Students around the University of New Hampshire have very mixed feelings regarding the upcoming fall concert that SCOPE (Student Committee on Popular Entertainment) has planned for this Saturday. Of ten students randomly surveyed on campus, five bought tickets with plans of attending the concert where the other five had no intention of seeing the show.
The majority of students who bought tickets to show were either fans of hip-hop music or just simply loved concerts and didn’t want to miss out. On the other hand, students uninterested in the concert either had never heard of the acts or already had plans to travel home that weekend for extra time during Thanksgiving break.
The performers in question are Lil Uzi Vert and Joey Bada$$ featuring Amine and is scheduled for November 19th from 8–11 p.m. Lil Uzi Vert, formerly known as Symere Woods is a twenty-two year old hip hop / trap rapper from Philadelphia, Pennsylvania. Similarly, Joey Bada$$ is a twenty-one year old hip-hop rapper from Brooklyn, New York. The two young rappers seem to be rising in popularity according to their appearances on top charts.
Amine, the feature performance, is another up-and-coming rap act from Portland, Oregon who seems to have students excited. One popular song of his in particular called, “Caroline” is actually the reason some students have made the decision to go to the performance.
“I was excited to hear who it was, but I only knew a few Joey Bada$$ songs and of course I go absolutely crazy for Amine’s ‘Caroline’” explained sophomore Bri Miller, “So I looked them up and started to listen to Lil Uzi more and found to like him a lot.”
Other students like Miller who had never heard of the performers also decided to look them up but weren’t as pleased with what they found. Students like senior communications major Emily Luc expressed their frustration with the smaller-named artists.
Luc is not the only student confused and frustrated with the lack of ‘bigger names’. Both her and Erin Condon had answered they would prefer an artist such as the Chainsmokers, where Taylor Livingston, Bri Miller and Nick Tsouigas all expressed their hopes of a Chance the Rapper concert.
“For once I was hoping SCOPE would bring someone big but I didn’t even know who these acts were; I had to look them up,” Luc explained, “I wish they would bring someone relevant in the top 40 charts.”
It’s funny Luc, as well as other students mentioned SCOPE bringing someone relevant to the college generation because according to SCOPE’s current Hospitality Director, Kelsey Aten, so much work goes into trying to find an artist relevant to a college campus. The first step in the process of choosing an artist involves looking at the results of the post-concert survey SCOPE puts out after every concert.
This survey is crucial to SCOPE in determining who they will bring next because it tells them what students are looking for in upcoming shows, what shows students have attended in the past and what artists they are requesting. After their survey analysis, the organization researches up-and-coming artists that are gaining popularity on music sites such as Soundcloud, Spotify and Billboard100.
“We look to find small, cheaper artists that will be “blown up” by the time they come to UNH,” explained Aten. Aten’s explanation of how musicians are chosen proves the organization does try to please as many students as they can by trying to determine what it is that the campus wants to see next. Although this part of the planning phase is considered the fun part to students as obsessed with music as SCOPE is, there are also many challenging factors when it comes to planning the event.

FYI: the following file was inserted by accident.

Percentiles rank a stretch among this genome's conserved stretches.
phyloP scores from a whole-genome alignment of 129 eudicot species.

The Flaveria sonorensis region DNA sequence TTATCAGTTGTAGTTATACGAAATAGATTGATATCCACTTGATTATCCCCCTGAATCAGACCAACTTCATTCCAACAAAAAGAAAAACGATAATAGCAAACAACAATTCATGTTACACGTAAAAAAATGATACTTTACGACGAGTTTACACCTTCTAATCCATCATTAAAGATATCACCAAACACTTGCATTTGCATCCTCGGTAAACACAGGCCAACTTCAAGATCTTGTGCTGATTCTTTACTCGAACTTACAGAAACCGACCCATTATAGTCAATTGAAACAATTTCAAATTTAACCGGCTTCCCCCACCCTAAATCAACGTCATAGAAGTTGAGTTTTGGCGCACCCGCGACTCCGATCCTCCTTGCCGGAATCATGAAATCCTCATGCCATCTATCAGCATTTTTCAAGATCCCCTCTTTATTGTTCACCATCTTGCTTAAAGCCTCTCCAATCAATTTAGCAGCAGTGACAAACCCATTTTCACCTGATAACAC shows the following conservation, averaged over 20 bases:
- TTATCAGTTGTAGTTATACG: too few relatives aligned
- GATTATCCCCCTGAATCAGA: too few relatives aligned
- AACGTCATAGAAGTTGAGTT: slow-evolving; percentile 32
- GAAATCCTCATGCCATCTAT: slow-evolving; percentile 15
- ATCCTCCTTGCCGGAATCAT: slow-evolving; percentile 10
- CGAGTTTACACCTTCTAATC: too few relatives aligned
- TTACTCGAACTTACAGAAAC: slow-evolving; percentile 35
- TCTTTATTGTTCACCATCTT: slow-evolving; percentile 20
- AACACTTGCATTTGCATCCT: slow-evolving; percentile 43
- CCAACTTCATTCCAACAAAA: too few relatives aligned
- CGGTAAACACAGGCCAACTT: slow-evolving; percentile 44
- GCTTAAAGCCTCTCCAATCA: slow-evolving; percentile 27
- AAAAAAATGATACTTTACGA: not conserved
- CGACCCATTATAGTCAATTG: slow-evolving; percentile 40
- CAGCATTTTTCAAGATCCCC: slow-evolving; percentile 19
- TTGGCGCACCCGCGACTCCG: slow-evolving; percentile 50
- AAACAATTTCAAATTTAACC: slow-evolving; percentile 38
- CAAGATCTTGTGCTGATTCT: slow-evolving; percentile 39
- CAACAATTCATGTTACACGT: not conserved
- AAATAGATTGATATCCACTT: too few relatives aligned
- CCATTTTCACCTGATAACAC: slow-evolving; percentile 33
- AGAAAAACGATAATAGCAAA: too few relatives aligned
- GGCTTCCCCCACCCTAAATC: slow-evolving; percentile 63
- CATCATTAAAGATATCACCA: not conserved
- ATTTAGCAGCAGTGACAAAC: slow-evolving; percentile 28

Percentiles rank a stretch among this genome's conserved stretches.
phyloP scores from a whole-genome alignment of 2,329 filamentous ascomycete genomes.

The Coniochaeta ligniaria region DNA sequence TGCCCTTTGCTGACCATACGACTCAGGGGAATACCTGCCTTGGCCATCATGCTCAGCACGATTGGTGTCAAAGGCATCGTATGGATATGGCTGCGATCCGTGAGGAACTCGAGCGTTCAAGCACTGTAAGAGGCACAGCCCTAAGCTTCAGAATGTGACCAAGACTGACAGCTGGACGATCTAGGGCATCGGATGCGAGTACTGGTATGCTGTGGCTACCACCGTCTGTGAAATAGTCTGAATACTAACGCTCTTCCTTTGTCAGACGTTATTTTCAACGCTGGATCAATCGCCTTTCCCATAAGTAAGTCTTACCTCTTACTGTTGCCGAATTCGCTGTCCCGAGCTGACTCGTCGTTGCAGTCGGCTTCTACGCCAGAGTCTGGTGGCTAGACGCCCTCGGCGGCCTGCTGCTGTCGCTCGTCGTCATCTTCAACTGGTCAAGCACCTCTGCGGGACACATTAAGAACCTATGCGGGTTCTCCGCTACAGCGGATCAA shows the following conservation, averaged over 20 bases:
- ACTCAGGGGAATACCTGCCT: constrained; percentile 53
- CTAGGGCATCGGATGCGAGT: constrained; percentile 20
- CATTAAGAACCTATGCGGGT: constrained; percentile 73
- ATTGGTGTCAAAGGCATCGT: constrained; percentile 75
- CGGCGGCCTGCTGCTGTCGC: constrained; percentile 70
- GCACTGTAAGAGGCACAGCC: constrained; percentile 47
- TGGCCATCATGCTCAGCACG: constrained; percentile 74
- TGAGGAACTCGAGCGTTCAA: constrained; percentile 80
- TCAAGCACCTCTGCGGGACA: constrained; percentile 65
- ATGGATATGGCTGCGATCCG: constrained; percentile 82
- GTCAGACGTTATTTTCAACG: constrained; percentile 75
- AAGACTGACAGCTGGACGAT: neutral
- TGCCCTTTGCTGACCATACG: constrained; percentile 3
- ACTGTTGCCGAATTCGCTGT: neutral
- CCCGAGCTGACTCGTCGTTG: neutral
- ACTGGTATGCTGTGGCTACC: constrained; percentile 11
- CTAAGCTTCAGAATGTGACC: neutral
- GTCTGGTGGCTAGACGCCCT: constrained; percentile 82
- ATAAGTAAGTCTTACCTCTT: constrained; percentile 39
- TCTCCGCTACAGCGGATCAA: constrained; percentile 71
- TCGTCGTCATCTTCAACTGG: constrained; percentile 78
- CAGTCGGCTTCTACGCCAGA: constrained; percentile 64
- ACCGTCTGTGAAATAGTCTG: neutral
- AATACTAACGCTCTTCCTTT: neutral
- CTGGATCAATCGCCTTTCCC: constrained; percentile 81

One of the biggest challenges SCOPE faced this time around which subsequently resulted in less students being on campus was securing a date for the concert. Since the concerts take place in the Whittemore Center where the UNH Division I hockey team also plays, SCOPE has to coordinate with the Whittemore Center to make sure none of their dates coincide. Unfortunately, the hockey team had a very packed schedule this season leaving SCOPE with just three potential dates to choose from.
Once they have their dates to work with, SCOPE then must narrow their search to look for artists with availability those few dates. This fall, SCOPE settled on a weekend night where many students had already made travel plans for Thanksgiving, which resulted in less potential concert-goers for them.
“I’m not a huge fan of any of the artists but I really enjoy all of the shows they put on,” shared junior nursing student Kiley Mckenna, “I definitely would have gone to this just to go, but unfortunately I already made my travel plans home for Thanksgiving.”
Even if SCOPE was able to find a more popular artist for another date, they probably wouldn’t have been able to afford it. This is another issue SCOPE faces each semester, the limit of popular artists on a strict budget. With most of their money coming from revenue of previous concerts, they do not have a lot to work with.
Since they charge students less than $30 for most shows, it’s hard to make a profitable income after paying for each show; therefore making it harder to pay for ‘bigger’ names. Students sometimes forget these large challenges SCOPE has to face and takes out their frustration on the organization without realizing the background.
Although there are still a handful of floor and bowl seats left for the show, Aten is confident in a similar turnout to other concerts held of this caliber.
“I think that this was a great choice for UNH,” Aten expressed, “At this time, you will hear all three of these artists’ music on throughout campus, at parties or at the bars. The names have been buzzing and we have gotten a lot of positive feedback.”